About This Chapter
Organizing an Essay - Chapter Summary
Study the basics of organizing an essay without taking traditional classes or visiting a tutor. These online lessons provide in-depth examinations of this subject, improving your knowledge of topics that include developing the right sentence structure, writing thesis statements and using transition sentences. Once you've completed this chapter, you will be able to do the following:
- Organize writing through task, purpose or audience
- Define a thesis statement
- Structure paragraphs in an essay and write strong essay bodies
- Share examples of supporting details
- Write clear sentences and great essays
- Explain how language and word choice sets the tone of an essay
- Get better at writing with essay writing practice
- Determine if an essay addresses its purpose
Access any lessons in this chapter you feel will help you best understand how to organize an essay. Feel free to view those lessons as short videos or full transcripts and take their accompanying quizzes to gauge your knowledge of the concepts they cover. If you hit a snag or need additional information about topics examined in the lessons, be sure to send your questions to our experts. Before the day of your test, gauge your understanding of this chapter by taking the practice exam.
1. Choosing How to Organize Your Writing: Task, Purpose & Audience
By following a series of tasks, making sure to decide upon our purpose for writing and tailoring the paper to our audience, we can write stronger essays and reports. Watch this lesson to find out how to do these things.
2. What is a Thesis Statement?
Before we can talk about how to write a great thesis statement, you need to be able to identify a great thesis when you see one. Contrary to what you may have been taught, a thesis is so much more than just the last sentence of the opening paragraph of an essay.
3. How to Write a Thesis Statement
Find yourself confounded by thesis statements? Writing an excellent thesis statement doesn't require magic or luck, but it does require a few key elements we'll lay out for you in the lesson that follows.
4. How to Structure Paragraphs in an Essay
When structuring a paragraph, you shouldn't just go throwing together a few sentences. The sentences that make up a paragraph should all flow together and represent the same topic to make up a strong paragraph. This video explains how to put together your sentences and paragraphs to maximize their impact.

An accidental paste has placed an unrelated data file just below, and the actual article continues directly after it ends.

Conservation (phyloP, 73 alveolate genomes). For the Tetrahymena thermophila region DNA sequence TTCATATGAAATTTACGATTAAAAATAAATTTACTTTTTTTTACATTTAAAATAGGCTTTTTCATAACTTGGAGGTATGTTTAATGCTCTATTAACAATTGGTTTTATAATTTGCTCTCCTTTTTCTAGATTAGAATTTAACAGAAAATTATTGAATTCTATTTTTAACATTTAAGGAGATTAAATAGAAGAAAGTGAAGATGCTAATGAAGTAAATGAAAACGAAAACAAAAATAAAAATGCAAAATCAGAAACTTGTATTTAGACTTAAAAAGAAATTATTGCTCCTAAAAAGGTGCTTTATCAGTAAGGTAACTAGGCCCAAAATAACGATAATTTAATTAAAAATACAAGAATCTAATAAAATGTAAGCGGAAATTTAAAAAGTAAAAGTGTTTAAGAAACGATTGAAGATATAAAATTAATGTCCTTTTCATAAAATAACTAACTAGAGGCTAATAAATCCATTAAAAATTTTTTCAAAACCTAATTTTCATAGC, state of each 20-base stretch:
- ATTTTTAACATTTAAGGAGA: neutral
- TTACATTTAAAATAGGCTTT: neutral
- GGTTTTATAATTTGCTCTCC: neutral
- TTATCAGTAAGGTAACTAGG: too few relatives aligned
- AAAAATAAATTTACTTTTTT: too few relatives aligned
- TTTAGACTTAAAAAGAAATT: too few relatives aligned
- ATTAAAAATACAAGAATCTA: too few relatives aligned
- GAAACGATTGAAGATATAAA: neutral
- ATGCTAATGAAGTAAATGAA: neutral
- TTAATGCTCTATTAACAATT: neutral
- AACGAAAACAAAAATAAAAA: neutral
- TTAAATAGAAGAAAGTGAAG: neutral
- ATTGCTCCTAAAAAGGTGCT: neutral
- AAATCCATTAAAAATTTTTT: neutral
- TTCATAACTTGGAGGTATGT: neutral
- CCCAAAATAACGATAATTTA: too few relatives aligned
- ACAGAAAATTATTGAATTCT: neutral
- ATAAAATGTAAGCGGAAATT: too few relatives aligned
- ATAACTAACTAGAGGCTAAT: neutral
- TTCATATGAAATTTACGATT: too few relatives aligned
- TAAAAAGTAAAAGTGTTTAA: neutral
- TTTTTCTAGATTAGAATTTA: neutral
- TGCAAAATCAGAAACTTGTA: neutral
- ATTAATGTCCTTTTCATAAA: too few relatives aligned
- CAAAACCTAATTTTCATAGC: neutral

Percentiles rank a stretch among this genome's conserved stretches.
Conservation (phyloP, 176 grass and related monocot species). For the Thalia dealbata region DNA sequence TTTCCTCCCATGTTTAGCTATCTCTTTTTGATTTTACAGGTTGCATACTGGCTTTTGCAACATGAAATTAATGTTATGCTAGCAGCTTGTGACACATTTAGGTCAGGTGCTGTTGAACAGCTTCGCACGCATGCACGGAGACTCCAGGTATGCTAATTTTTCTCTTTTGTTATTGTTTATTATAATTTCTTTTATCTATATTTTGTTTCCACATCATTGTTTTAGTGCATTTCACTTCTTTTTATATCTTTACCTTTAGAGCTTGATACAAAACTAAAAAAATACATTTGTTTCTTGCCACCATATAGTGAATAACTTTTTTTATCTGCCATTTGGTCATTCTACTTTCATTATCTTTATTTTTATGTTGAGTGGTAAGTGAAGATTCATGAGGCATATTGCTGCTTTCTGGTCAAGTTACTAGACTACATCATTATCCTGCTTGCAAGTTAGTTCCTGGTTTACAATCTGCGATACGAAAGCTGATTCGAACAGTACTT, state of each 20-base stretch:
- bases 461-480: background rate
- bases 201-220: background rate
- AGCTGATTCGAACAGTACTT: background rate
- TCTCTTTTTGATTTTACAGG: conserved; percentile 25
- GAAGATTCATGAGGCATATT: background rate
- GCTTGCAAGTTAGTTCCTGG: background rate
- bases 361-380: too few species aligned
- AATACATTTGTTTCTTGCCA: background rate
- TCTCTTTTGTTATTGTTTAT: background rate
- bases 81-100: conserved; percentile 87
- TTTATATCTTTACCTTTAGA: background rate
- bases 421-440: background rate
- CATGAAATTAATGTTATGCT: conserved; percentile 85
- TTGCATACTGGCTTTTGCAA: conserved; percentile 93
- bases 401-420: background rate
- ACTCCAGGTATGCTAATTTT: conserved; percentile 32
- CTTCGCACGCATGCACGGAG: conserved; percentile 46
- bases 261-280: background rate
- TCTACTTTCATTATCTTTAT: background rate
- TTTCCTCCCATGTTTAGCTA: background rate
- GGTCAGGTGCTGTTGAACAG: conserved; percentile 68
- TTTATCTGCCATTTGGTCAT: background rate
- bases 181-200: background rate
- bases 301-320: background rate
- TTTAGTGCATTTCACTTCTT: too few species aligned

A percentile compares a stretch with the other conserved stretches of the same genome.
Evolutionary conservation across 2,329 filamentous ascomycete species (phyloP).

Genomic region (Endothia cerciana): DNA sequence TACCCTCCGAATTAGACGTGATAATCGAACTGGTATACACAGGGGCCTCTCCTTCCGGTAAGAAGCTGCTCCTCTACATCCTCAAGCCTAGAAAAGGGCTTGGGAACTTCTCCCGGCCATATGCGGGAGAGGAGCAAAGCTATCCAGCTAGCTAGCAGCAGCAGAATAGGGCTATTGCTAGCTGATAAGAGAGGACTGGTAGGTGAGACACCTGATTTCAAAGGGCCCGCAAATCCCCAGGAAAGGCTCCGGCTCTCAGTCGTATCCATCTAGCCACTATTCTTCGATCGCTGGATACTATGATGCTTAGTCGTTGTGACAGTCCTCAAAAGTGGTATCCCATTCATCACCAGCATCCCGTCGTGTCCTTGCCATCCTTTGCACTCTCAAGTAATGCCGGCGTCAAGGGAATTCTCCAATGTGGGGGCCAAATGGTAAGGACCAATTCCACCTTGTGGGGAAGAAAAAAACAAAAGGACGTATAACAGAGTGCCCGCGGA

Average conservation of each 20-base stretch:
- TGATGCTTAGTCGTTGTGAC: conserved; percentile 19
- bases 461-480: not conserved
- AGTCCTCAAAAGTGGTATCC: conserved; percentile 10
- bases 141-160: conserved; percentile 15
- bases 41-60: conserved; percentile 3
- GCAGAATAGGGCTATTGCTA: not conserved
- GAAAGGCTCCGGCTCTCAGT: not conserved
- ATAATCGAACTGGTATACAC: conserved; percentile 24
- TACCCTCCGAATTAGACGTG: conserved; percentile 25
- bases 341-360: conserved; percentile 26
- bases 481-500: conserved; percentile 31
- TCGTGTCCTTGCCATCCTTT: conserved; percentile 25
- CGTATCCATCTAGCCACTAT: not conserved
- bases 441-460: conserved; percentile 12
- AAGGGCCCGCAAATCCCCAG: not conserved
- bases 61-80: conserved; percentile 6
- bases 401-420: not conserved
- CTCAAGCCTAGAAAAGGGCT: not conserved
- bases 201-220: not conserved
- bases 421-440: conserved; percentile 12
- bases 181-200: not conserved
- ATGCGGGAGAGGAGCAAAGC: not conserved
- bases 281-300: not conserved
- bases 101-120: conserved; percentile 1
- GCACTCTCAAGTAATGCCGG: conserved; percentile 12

5. How to Write a Strong Essay Body
This video will show you how to achieve unified, coherent body paragraphs in your essays. By creating well-developed body paragraphs, your essays will be cleaner, sharper and earn you a better grade!
6. Supporting Details: Definition & Examples
Find out what supporting details are and their role in essay writing. Learn the different ways to include supporting details, then take a quiz to test your new skills.
7. Sentence Clarity: How to Write Clear Sentences
Just because you know a good sentence when you read one doesn't mean that you think it's easy to put one together - forget about writing an essay's worth. Learn how to write clear sentences and turn rough ones into gems.
8. Sentence Structure: Identify and Avoid 'Mixed Structure' Sentences
A mixed structure sentence is a common error that occurs when a writer starts a sentence with one structure but switches to a different structure in the middle of the sentence. This video will teach you how to spot and avoid this type of error.
9. How to Write and Use Transition Sentences
Like a road map, transitions guide readers through your essay. This lesson examines the way writers transition between sentences, within paragraphs and between paragraphs to make for a smooth reading experience.
10. How Word Choice and Language Sets the Tone of Your Essay
In this video, we will discuss how word choice sets the tone for your essay. This includes letting the reader know if you are angry, happy or even attempting to refrain from bias. These tools bring your 'voice' into your writing.
11. Practicing Essay Writing to Get Better at Writing
It can be tough to practice your essay-writing skills on your own without a teacher's feedback. With some time and practice (and by using this game plan), you'll be on your way to practicing, evaluating and improving your writing.
12. How to Write a Great Essay Quickly
Many tests will require you to write a timed essay. You may feel panicked at the idea of having to produce a high-quality essay under a tight time constraint. But you can relax: this video shows you four basic steps to follow so that you can write a great essay quickly.
13. How to Determine if Your Essay Addresses its Purpose
Have you ever written an essay, but had no idea if you actually accomplished your goal? In this lesson, you will get several tips on how to know if you actually achieved the purpose of your essay.
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Other chapters within the WEST-B Reading, Writing & Mathematics: Practice & Study Guide course
- Finding the Main Idea of Reading Passages
- Understanding Reading Selections
- Evaluating Written Arguments
- Point of View, Tone & Meaning
- Figurative Language & Expressions
- Audience & Argument in Written Communication
- Essay Revision Strategies
- Parts of Speech & Writing Conventions
- Grammar & Sentence Structure
- Working with Fractions & Mixed Numbers
- Decimals, Percents & Operations
- Measurement Concepts & Application
- Basic Geometry Overview
- Properties & Applications of Triangles in Geometry
- Measuring Closed Figures & 3D Shapes
- Probability, Statistics & Evaluating Data
- Sequences & Algebraic Expressions
- Linear Equation Basics
- Properties of Equality
- Logical Problem Solving in Mathematics
- WEST-B Reading, Writing & Mathematics Flashcards